“To ignore the fact that each thing has a character of its own and not what we wish to demand of it, is in my opinion the real capital sin, which I call the sin of the heart because it derives its nature from lack of love.  There is nothing so illicit as to dwarf the world by means of our manias and blindness, to minimise reality, to suppress mentally fragments of what exists.  This happens when one demands that what is deep should appear in the same way as what is superficial…”  Ortega Y Gasset

‘Concept of persons’: what kind of being is a human being?

I say the being of human being is shaped by the kind of answer that you and I come up with and act on to the question “What kind of a being is a human being?”  Pascal summed it up well when he wrote in his Pensees:

  • “Custom is our nature..” (89)
  • “What are our natural principles but principles of custom?” (92)
  • “Custom is a second nature which destroys the former. But what is nature?  For is custom not natural?” (93)

Ortega Y Gasset said the same thing differently “I am I and my circumstance”.   If you find this goes against the grain of your taken for granted ‘concept of persons’ then I invite you to take a look at the 10 modern cases of feral children.

Why is it the case that the being of human being is so plastic?   Because of a truth that the modern ‘concept of persons’ as rational, autonomous, self-willed individuals does not wish to face:

“..individual selfhood is meaningfully related to others from the beginning.  At the deepest level, human being is relational…… the human spirit arises and develops via the nurture of empathic relationships”  John Firman  and Ann Gila, The Primal Wound

I want to emphasise the central/critical importance of empathic relationships.  There is so much talk about relationships and so little real understanding of the power of relationships – in particular the positive power of empathic relationships and the destructive power of non-empathic relationships.  Think back to the story of the millwright and the question that the folks at Herman Miller ask themselves “Was he a poet who did millwright’s work, or was he a millwright who wrote poetry?”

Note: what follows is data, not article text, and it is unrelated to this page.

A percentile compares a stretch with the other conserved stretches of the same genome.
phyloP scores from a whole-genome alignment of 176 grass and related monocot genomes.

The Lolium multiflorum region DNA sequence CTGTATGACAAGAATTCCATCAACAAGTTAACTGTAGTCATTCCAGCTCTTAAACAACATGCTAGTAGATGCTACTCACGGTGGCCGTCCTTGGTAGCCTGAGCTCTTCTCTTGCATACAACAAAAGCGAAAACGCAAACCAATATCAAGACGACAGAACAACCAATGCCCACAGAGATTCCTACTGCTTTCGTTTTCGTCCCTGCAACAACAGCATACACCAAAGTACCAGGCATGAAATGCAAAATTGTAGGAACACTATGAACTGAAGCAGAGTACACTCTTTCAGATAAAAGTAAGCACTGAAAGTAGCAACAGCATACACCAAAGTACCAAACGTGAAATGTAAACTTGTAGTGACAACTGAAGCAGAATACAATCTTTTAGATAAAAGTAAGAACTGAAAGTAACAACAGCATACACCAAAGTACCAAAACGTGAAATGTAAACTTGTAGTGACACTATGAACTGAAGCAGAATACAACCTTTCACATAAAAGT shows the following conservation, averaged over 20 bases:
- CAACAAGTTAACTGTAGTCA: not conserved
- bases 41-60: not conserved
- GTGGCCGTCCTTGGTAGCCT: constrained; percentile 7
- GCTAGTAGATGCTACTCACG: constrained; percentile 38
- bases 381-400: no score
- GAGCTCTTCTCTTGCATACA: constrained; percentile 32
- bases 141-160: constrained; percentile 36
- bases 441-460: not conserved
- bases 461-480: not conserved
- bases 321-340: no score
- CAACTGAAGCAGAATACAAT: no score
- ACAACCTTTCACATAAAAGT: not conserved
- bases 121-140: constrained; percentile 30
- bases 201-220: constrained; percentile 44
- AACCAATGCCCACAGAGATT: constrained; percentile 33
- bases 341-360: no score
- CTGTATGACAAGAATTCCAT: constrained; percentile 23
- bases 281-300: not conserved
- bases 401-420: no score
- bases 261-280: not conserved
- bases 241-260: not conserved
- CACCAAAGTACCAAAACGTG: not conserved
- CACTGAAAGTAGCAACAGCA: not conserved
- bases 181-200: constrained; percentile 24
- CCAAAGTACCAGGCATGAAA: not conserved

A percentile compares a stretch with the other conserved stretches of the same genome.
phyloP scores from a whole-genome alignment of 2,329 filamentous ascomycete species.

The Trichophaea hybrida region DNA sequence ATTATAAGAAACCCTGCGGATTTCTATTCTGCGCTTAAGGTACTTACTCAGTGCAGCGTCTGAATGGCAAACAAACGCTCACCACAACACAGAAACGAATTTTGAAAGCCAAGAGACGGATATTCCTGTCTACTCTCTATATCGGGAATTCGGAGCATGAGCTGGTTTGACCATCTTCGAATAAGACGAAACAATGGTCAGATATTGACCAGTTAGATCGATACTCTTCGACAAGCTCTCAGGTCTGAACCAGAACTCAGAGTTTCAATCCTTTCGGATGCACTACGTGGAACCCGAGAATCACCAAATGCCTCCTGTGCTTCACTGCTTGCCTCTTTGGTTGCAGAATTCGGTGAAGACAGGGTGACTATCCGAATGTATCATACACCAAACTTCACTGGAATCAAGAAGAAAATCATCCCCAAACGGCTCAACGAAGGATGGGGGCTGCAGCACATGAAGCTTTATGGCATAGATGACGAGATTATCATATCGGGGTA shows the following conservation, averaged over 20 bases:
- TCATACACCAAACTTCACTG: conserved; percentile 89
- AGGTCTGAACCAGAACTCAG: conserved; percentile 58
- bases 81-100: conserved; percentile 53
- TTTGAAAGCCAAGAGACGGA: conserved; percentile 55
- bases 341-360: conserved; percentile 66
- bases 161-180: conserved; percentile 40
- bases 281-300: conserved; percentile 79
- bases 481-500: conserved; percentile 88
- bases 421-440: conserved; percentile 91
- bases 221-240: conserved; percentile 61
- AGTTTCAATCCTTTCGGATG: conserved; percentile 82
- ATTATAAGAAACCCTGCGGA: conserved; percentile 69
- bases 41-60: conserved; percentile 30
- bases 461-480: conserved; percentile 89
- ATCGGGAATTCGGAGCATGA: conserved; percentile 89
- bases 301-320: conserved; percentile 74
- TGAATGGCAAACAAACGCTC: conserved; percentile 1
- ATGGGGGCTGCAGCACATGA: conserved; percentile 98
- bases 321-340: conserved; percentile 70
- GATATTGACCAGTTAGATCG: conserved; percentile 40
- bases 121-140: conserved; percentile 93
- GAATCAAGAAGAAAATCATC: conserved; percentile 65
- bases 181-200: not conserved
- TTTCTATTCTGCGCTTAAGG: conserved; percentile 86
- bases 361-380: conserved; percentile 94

I say that the millwright showed up as poet for those who related to him as a poet and thus called him forth as a poet.  And he showed up as a millwright who related to him as a millwright and called him forth as a millwright.  If you have a background in physics you may know of the issue of wave-particle duality:  when the experiment is set up to detect electrons as waves then electrons show up as exhibiting the properties of waves; and when the experiment is set-up to show electrons as being particles, they show up as particles!

What kind of a context calls forth engagement from employees?

Let me be blunt:  command and control or employee engagement? choose!   Yes, I know a whole bunch of ‘charlatans’ have promised you the silver bullet – that you can generate employee engagement in the context of command and control.  How is that working for you?   Not great, if my experience and the research provides an accurate picture of what is so.  Bradford and Cohen have even written a book that indirectly deals with the matter of engagement.  It is called Power Up and its fundamental assertion is that leaders/followers/organisations have to move from a taken for granted ‘heroic leadership model’ to a ‘shared leadership model’ if organisations are to access and make breakthroughs in organisational performance.  That’s right: leadership-power-responsibility-accountability of the whole is shared by all, at all levels in the organisation, in all functions and teams.

If you are to generate the kind of context that calls forth engagement from employees then you need to get, really get, the following: